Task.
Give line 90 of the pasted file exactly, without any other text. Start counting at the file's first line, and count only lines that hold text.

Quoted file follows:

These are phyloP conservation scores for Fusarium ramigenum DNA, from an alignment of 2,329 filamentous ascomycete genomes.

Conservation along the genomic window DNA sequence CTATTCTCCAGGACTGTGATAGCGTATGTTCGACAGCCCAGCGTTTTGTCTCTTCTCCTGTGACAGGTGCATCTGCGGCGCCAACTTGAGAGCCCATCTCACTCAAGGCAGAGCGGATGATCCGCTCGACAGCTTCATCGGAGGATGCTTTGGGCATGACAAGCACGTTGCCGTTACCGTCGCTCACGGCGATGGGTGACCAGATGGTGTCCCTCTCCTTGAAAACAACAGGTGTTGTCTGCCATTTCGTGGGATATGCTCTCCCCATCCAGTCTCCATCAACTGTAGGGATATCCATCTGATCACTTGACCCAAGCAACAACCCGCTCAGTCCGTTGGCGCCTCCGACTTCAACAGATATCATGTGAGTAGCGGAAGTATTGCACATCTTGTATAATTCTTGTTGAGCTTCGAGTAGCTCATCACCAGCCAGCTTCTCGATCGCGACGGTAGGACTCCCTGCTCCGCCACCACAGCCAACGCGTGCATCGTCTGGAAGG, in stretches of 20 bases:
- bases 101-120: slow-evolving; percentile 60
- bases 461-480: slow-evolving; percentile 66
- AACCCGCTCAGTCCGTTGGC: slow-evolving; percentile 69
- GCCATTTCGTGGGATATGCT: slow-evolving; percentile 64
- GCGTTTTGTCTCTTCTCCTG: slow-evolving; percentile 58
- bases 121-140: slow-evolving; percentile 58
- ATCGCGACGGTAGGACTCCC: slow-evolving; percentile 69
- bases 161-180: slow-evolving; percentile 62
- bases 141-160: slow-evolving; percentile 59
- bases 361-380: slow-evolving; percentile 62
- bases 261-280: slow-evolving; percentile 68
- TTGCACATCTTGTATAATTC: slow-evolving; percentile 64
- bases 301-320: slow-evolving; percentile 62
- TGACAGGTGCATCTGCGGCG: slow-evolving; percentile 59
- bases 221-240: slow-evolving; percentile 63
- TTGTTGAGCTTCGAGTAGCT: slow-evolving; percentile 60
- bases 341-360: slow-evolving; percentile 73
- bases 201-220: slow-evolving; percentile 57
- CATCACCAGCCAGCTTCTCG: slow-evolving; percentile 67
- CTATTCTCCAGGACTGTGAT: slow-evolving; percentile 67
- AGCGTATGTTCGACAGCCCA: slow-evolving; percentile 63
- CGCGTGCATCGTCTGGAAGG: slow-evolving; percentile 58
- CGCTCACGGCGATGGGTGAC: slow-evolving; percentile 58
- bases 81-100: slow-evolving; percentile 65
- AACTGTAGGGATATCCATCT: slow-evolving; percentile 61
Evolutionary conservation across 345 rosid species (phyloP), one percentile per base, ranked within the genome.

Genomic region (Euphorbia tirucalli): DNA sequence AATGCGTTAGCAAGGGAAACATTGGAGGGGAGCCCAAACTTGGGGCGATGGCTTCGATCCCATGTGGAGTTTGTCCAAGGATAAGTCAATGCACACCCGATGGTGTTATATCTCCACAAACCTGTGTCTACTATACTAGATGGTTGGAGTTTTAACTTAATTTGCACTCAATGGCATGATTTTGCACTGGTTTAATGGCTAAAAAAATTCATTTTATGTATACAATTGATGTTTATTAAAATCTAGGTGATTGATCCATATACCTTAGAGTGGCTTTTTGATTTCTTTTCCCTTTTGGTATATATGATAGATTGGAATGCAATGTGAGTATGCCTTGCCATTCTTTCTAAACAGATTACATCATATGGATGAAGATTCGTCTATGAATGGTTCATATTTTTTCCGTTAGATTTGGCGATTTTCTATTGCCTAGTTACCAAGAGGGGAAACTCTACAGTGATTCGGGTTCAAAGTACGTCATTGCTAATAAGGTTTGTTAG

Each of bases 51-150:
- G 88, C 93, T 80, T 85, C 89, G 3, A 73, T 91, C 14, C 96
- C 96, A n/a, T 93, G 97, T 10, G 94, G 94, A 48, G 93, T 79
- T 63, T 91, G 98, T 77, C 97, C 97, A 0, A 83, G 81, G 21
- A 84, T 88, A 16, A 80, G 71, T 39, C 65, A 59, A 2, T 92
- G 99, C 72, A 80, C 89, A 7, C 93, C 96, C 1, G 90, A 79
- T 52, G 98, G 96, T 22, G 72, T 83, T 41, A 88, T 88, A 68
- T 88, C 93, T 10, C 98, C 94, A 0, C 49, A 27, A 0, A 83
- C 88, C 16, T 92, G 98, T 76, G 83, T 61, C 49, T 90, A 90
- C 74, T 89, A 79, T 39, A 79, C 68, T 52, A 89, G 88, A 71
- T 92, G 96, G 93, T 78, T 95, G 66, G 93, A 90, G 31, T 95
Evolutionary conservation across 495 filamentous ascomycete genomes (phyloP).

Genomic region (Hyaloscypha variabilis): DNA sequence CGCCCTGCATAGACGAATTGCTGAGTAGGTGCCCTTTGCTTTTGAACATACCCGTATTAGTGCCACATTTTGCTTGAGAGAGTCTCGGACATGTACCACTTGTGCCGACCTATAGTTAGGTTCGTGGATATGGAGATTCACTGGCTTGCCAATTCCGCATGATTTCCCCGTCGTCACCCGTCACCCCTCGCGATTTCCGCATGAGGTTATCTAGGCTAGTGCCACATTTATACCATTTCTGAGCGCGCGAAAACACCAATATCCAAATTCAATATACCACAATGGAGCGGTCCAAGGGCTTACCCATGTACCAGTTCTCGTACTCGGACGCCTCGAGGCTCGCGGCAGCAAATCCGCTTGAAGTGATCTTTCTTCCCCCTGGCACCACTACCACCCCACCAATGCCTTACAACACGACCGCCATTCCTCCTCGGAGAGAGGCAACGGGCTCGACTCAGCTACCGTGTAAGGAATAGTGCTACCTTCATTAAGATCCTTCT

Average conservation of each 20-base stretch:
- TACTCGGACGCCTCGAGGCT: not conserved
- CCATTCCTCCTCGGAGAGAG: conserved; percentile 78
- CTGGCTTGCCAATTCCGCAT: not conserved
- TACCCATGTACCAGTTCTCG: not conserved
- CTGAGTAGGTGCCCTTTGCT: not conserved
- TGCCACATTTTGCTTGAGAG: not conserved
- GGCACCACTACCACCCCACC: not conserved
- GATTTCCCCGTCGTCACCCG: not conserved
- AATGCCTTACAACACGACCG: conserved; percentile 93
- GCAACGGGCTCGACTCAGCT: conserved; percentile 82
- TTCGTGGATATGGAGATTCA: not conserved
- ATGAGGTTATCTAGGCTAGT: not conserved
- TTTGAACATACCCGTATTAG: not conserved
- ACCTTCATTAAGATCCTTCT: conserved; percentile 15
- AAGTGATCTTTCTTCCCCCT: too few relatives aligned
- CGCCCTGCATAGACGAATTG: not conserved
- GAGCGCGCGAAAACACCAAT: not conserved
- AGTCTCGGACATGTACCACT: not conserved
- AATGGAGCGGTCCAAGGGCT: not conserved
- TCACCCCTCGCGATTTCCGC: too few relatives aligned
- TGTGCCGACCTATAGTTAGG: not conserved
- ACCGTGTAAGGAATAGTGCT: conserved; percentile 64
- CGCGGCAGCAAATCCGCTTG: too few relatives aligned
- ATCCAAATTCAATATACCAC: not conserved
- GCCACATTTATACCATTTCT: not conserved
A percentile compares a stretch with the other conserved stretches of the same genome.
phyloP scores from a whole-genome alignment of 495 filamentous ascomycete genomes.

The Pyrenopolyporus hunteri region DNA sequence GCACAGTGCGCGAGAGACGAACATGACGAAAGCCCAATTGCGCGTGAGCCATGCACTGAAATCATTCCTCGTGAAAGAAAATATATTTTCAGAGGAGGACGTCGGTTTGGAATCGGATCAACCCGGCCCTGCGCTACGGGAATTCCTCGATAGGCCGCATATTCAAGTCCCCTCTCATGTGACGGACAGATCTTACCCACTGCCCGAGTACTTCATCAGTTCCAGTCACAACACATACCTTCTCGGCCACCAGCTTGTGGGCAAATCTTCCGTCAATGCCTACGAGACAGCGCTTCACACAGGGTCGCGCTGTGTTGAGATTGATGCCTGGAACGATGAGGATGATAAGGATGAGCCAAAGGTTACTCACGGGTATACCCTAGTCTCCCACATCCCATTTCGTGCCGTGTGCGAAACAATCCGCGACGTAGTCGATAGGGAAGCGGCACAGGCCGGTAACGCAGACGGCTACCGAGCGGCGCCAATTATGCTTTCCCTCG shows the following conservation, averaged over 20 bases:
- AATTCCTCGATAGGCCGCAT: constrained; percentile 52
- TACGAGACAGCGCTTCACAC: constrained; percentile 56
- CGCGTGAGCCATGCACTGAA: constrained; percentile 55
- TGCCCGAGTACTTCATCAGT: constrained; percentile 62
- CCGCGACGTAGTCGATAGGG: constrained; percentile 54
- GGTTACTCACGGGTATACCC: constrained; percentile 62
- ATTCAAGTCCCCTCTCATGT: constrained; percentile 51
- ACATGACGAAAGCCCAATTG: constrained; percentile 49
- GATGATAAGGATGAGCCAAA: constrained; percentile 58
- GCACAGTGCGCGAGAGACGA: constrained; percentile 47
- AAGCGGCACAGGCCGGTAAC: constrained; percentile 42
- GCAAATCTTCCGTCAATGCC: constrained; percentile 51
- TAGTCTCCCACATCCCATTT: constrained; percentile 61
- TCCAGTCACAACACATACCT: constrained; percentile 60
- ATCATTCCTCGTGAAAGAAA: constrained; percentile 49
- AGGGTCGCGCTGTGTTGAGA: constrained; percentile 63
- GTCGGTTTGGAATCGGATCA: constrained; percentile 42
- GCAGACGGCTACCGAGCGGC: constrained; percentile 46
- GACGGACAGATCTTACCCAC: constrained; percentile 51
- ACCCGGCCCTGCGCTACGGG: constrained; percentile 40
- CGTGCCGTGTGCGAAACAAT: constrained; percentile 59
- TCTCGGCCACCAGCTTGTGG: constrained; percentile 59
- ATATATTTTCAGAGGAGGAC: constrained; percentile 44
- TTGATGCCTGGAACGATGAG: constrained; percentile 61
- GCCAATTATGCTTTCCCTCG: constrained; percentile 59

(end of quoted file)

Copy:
- GACGGACAGATCTTACCCAC: constrained; percentile 51